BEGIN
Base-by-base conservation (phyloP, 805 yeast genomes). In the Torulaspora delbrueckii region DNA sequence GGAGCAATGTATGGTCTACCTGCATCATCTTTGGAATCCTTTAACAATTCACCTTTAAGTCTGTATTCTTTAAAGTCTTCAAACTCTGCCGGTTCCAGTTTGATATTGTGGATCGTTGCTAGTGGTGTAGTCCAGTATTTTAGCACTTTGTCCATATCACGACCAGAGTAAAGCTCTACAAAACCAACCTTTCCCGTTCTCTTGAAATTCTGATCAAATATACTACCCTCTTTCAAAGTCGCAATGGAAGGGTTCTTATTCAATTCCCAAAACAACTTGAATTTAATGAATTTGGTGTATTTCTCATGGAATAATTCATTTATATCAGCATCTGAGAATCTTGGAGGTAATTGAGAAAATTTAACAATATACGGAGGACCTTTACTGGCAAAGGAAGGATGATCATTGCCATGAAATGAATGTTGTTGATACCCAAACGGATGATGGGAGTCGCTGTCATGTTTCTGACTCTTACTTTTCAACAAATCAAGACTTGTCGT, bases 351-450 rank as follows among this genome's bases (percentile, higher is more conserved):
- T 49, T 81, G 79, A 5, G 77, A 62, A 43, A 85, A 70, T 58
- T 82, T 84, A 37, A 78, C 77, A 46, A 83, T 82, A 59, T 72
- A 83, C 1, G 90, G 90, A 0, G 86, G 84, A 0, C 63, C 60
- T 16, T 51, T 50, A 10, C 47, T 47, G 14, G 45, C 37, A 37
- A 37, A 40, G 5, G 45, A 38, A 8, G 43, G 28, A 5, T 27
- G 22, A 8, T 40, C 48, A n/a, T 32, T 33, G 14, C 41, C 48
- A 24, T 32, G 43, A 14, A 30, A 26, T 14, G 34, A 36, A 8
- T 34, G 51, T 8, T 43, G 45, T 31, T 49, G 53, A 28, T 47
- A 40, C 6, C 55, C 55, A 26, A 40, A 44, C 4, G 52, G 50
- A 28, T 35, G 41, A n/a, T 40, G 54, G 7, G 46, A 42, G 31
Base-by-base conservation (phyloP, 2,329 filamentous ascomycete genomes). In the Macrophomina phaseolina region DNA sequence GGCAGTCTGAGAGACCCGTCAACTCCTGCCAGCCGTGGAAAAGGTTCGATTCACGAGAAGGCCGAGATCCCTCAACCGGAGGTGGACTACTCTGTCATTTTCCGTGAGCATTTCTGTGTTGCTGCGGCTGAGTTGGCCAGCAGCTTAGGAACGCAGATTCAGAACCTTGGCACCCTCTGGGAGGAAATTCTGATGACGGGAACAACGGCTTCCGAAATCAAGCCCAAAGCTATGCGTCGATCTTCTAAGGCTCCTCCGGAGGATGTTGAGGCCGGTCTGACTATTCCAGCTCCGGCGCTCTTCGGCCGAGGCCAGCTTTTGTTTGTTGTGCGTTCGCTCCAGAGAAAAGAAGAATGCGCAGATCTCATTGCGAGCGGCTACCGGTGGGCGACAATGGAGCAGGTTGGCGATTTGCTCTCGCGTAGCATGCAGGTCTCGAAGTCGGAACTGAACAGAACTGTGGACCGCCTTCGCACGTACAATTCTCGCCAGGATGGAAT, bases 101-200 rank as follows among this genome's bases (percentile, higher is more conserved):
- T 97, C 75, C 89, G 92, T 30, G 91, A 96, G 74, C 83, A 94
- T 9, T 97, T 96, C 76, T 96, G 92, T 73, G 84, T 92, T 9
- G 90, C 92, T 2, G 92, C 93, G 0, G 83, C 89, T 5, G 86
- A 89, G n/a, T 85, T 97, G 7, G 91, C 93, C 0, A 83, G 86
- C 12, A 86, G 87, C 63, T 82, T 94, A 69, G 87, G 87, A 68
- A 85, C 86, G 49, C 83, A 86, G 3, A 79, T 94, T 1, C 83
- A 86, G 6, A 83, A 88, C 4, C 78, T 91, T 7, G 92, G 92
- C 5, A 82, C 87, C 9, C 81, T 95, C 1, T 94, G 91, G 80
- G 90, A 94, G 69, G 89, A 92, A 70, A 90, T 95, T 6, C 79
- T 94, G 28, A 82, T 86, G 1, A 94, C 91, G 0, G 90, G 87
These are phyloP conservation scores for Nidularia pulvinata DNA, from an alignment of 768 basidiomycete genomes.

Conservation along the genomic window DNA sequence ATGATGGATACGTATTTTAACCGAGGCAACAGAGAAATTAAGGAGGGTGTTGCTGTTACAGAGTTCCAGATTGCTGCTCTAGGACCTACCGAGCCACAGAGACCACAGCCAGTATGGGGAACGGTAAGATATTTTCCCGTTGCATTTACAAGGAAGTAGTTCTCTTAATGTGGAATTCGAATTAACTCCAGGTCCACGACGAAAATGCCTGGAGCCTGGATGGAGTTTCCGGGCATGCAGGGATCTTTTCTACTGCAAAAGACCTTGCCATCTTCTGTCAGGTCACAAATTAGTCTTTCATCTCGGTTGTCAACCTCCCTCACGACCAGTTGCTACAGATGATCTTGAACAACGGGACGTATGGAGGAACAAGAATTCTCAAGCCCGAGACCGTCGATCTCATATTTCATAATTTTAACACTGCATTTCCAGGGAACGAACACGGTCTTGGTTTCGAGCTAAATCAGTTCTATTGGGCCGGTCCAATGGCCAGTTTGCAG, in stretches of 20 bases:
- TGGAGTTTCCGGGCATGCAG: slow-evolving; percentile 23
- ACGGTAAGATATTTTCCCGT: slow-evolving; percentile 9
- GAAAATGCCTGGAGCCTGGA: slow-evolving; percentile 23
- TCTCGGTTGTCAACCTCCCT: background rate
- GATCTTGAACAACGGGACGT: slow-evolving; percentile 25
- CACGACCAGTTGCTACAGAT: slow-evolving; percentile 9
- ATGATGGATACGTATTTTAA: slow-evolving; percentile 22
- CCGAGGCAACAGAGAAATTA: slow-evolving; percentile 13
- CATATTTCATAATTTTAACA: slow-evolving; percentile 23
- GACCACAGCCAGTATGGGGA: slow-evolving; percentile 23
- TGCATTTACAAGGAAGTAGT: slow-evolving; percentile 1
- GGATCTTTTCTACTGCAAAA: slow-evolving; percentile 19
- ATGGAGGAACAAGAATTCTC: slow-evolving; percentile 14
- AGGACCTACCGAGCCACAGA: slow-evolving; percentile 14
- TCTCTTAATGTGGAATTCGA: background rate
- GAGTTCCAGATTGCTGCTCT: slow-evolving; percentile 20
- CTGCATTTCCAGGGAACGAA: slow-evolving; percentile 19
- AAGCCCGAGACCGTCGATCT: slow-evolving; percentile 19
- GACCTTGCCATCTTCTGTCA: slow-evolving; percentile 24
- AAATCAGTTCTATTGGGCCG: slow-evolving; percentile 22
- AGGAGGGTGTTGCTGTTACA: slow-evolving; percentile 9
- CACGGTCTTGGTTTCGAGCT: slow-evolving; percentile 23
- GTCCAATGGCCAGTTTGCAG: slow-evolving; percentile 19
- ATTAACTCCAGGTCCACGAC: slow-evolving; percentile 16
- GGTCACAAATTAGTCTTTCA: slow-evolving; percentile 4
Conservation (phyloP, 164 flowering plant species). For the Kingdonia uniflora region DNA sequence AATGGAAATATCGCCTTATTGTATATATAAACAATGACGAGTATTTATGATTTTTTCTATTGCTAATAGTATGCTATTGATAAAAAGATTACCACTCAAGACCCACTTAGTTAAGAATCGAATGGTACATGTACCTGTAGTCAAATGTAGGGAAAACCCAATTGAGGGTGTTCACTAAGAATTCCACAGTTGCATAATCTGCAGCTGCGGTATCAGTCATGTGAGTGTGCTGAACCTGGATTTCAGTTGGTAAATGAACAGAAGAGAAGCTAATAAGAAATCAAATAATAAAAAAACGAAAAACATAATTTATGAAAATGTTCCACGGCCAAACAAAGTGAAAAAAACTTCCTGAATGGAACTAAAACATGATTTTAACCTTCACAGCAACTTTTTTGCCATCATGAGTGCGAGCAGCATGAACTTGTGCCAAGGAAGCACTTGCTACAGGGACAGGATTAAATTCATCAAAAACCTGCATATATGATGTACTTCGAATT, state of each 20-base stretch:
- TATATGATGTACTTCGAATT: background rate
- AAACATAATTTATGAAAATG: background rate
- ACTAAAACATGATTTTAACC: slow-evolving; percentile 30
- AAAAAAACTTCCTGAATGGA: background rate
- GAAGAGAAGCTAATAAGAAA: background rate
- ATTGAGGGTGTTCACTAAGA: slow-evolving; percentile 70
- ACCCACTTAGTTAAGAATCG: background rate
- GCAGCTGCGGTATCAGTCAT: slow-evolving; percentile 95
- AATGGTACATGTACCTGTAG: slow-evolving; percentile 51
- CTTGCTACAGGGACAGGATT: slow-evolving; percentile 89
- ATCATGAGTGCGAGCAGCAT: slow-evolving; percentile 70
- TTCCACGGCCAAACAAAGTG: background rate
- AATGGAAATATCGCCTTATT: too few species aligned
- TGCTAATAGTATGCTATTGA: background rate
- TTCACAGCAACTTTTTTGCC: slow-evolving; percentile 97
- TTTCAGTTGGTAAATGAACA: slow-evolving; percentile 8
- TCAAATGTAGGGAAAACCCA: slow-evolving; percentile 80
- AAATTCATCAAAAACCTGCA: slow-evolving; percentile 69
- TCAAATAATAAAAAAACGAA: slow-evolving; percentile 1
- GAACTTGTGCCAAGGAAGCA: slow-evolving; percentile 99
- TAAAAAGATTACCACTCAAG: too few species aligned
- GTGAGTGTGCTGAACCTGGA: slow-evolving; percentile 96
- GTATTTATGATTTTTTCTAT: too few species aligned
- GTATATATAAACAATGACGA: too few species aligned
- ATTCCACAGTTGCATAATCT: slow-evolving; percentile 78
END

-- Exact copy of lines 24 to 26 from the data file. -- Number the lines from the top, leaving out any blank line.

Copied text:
Conservation along the genomic window DNA sequence ATGATGGATACGTATTTTAACCGAGGCAACAGAGAAATTAAGGAGGGTGTTGCTGTTACAGAGTTCCAGATTGCTGCTCTAGGACCTACCGAGCCACAGAGACCACAGCCAGTATGGGGAACGGTAAGATATTTTCCCGTTGCATTTACAAGGAAGTAGTTCTCTTAATGTGGAATTCGAATTAACTCCAGGTCCACGACGAAAATGCCTGGAGCCTGGATGGAGTTTCCGGGCATGCAGGGATCTTTTCTACTGCAAAAGACCTTGCCATCTTCTGTCAGGTCACAAATTAGTCTTTCATCTCGGTTGTCAACCTCCCTCACGACCAGTTGCTACAGATGATCTTGAACAACGGGACGTATGGAGGAACAAGAATTCTCAAGCCCGAGACCGTCGATCTCATATTTCATAATTTTAACACTGCATTTCCAGGGAACGAACACGGTCTTGGTTTCGAGCTAAATCAGTTCTATTGGGCCGGTCCAATGGCCAGTTTGCAG, in stretches of 20 bases:
- TGGAGTTTCCGGGCATGCAG: slow-evolving; percentile 23
- ACGGTAAGATATTTTCCCGT: slow-evolving; percentile 9